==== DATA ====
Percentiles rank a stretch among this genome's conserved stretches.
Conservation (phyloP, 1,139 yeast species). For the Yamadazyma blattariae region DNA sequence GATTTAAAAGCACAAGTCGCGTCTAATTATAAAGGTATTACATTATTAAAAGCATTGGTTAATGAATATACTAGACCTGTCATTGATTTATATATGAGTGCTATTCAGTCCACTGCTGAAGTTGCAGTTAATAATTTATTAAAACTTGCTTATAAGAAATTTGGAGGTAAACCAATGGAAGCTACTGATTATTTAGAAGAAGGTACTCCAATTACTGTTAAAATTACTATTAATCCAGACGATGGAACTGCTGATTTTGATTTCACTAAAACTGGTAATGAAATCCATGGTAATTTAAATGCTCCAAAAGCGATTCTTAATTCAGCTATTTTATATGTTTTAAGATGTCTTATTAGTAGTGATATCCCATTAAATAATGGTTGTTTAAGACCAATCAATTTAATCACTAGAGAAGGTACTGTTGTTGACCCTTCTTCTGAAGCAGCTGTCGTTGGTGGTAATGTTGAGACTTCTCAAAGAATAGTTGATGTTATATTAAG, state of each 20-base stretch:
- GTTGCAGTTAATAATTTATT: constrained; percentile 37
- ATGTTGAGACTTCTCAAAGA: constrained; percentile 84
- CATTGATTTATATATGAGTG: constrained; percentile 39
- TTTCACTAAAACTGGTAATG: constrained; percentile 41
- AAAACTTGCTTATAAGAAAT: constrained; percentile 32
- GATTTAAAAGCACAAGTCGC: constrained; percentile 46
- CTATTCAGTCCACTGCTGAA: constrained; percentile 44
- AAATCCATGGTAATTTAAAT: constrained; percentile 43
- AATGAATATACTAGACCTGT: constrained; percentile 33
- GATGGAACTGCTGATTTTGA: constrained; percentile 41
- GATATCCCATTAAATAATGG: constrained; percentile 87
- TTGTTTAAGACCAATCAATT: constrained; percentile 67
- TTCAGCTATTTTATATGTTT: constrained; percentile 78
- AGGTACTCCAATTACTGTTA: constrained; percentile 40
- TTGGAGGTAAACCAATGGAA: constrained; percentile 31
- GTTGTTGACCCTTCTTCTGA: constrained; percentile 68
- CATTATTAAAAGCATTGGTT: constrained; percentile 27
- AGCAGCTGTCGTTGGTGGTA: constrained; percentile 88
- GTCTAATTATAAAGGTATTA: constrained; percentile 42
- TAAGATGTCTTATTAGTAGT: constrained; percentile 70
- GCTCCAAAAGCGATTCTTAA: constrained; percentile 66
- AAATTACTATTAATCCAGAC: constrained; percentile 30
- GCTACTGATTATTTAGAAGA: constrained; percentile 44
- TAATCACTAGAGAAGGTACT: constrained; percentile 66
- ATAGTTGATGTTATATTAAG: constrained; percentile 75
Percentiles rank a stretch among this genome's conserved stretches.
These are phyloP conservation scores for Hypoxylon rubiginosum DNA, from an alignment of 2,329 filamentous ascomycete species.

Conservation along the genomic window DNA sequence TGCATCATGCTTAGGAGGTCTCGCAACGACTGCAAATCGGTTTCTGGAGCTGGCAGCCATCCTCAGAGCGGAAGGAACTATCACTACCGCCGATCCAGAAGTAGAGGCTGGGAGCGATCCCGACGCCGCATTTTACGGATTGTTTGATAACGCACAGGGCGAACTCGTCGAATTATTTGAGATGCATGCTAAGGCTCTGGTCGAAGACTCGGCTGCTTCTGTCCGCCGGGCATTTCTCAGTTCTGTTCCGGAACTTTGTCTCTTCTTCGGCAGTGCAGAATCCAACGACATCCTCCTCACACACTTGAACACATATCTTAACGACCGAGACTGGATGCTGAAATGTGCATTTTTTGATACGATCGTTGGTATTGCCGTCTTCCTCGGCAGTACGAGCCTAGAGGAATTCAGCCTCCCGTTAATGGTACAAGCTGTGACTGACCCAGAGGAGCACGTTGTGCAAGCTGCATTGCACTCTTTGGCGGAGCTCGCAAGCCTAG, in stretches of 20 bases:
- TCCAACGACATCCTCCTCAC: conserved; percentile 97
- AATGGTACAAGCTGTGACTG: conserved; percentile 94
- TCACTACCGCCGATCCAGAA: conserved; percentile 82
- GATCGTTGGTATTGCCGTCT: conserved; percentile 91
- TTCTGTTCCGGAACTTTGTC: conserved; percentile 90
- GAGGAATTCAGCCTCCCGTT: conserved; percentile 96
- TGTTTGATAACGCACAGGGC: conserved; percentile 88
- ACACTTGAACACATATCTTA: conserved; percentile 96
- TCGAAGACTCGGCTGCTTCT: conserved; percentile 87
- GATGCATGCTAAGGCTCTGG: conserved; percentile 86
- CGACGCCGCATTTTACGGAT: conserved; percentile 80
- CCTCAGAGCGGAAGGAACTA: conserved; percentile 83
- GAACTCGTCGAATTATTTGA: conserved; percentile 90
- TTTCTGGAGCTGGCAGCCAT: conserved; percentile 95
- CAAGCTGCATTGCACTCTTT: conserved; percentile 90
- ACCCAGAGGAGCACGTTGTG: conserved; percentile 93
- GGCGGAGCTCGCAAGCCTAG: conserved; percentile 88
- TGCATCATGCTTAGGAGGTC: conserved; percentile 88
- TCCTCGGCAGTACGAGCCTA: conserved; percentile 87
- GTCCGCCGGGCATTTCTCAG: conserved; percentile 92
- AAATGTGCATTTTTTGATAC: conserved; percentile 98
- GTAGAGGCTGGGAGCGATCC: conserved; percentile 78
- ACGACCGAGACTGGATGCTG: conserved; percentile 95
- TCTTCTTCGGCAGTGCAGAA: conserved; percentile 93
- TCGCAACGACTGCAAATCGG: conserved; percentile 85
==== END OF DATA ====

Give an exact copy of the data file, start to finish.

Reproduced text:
Percentiles rank a stretch among this genome's conserved stretches.
Conservation (phyloP, 1,139 yeast species). For the Yamadazyma blattariae region DNA sequence GATTTAAAAGCACAAGTCGCGTCTAATTATAAAGGTATTACATTATTAAAAGCATTGGTTAATGAATATACTAGACCTGTCATTGATTTATATATGAGTGCTATTCAGTCCACTGCTGAAGTTGCAGTTAATAATTTATTAAAACTTGCTTATAAGAAATTTGGAGGTAAACCAATGGAAGCTACTGATTATTTAGAAGAAGGTACTCCAATTACTGTTAAAATTACTATTAATCCAGACGATGGAACTGCTGATTTTGATTTCACTAAAACTGGTAATGAAATCCATGGTAATTTAAATGCTCCAAAAGCGATTCTTAATTCAGCTATTTTATATGTTTTAAGATGTCTTATTAGTAGTGATATCCCATTAAATAATGGTTGTTTAAGACCAATCAATTTAATCACTAGAGAAGGTACTGTTGTTGACCCTTCTTCTGAAGCAGCTGTCGTTGGTGGTAATGTTGAGACTTCTCAAAGAATAGTTGATGTTATATTAAG, state of each 20-base stretch:
- GTTGCAGTTAATAATTTATT: constrained; percentile 37
- ATGTTGAGACTTCTCAAAGA: constrained; percentile 84
- CATTGATTTATATATGAGTG: constrained; percentile 39
- TTTCACTAAAACTGGTAATG: constrained; percentile 41
- AAAACTTGCTTATAAGAAAT: constrained; percentile 32
- GATTTAAAAGCACAAGTCGC: constrained; percentile 46
- CTATTCAGTCCACTGCTGAA: constrained; percentile 44
- AAATCCATGGTAATTTAAAT: constrained; percentile 43
- AATGAATATACTAGACCTGT: constrained; percentile 33
- GATGGAACTGCTGATTTTGA: constrained; percentile 41
- GATATCCCATTAAATAATGG: constrained; percentile 87
- TTGTTTAAGACCAATCAATT: constrained; percentile 67
- TTCAGCTATTTTATATGTTT: constrained; percentile 78
- AGGTACTCCAATTACTGTTA: constrained; percentile 40
- TTGGAGGTAAACCAATGGAA: constrained; percentile 31
- GTTGTTGACCCTTCTTCTGA: constrained; percentile 68
- CATTATTAAAAGCATTGGTT: constrained; percentile 27
- AGCAGCTGTCGTTGGTGGTA: constrained; percentile 88
- GTCTAATTATAAAGGTATTA: constrained; percentile 42
- TAAGATGTCTTATTAGTAGT: constrained; percentile 70
- GCTCCAAAAGCGATTCTTAA: constrained; percentile 66
- AAATTACTATTAATCCAGAC: constrained; percentile 30
- GCTACTGATTATTTAGAAGA: constrained; percentile 44
- TAATCACTAGAGAAGGTACT: constrained; percentile 66
- ATAGTTGATGTTATATTAAG: constrained; percentile 75
Percentiles rank a stretch among this genome's conserved stretches.
These are phyloP conservation scores for Hypoxylon rubiginosum DNA, from an alignment of 2,329 filamentous ascomycete species.

Conservation along the genomic window DNA sequence TGCATCATGCTTAGGAGGTCTCGCAACGACTGCAAATCGGTTTCTGGAGCTGGCAGCCATCCTCAGAGCGGAAGGAACTATCACTACCGCCGATCCAGAAGTAGAGGCTGGGAGCGATCCCGACGCCGCATTTTACGGATTGTTTGATAACGCACAGGGCGAACTCGTCGAATTATTTGAGATGCATGCTAAGGCTCTGGTCGAAGACTCGGCTGCTTCTGTCCGCCGGGCATTTCTCAGTTCTGTTCCGGAACTTTGTCTCTTCTTCGGCAGTGCAGAATCCAACGACATCCTCCTCACACACTTGAACACATATCTTAACGACCGAGACTGGATGCTGAAATGTGCATTTTTTGATACGATCGTTGGTATTGCCGTCTTCCTCGGCAGTACGAGCCTAGAGGAATTCAGCCTCCCGTTAATGGTACAAGCTGTGACTGACCCAGAGGAGCACGTTGTGCAAGCTGCATTGCACTCTTTGGCGGAGCTCGCAAGCCTAG, in stretches of 20 bases:
- TCCAACGACATCCTCCTCAC: conserved; percentile 97
- AATGGTACAAGCTGTGACTG: conserved; percentile 94
- TCACTACCGCCGATCCAGAA: conserved; percentile 82
- GATCGTTGGTATTGCCGTCT: conserved; percentile 91
- TTCTGTTCCGGAACTTTGTC: conserved; percentile 90
- GAGGAATTCAGCCTCCCGTT: conserved; percentile 96
- TGTTTGATAACGCACAGGGC: conserved; percentile 88
- ACACTTGAACACATATCTTA: conserved; percentile 96
- TCGAAGACTCGGCTGCTTCT: conserved; percentile 87
- GATGCATGCTAAGGCTCTGG: conserved; percentile 86
- CGACGCCGCATTTTACGGAT: conserved; percentile 80
- CCTCAGAGCGGAAGGAACTA: conserved; percentile 83
- GAACTCGTCGAATTATTTGA: conserved; percentile 90
- TTTCTGGAGCTGGCAGCCAT: conserved; percentile 95
- CAAGCTGCATTGCACTCTTT: conserved; percentile 90
- ACCCAGAGGAGCACGTTGTG: conserved; percentile 93
- GGCGGAGCTCGCAAGCCTAG: conserved; percentile 88
- TGCATCATGCTTAGGAGGTC: conserved; percentile 88
- TCCTCGGCAGTACGAGCCTA: conserved; percentile 87
- GTCCGCCGGGCATTTCTCAG: conserved; percentile 92
- AAATGTGCATTTTTTGATAC: conserved; percentile 98
- GTAGAGGCTGGGAGCGATCC: conserved; percentile 78
- ACGACCGAGACTGGATGCTG: conserved; percentile 95
- TCTTCTTCGGCAGTGCAGAA: conserved; percentile 93
- TCGCAACGACTGCAAATCGG: conserved; percentile 85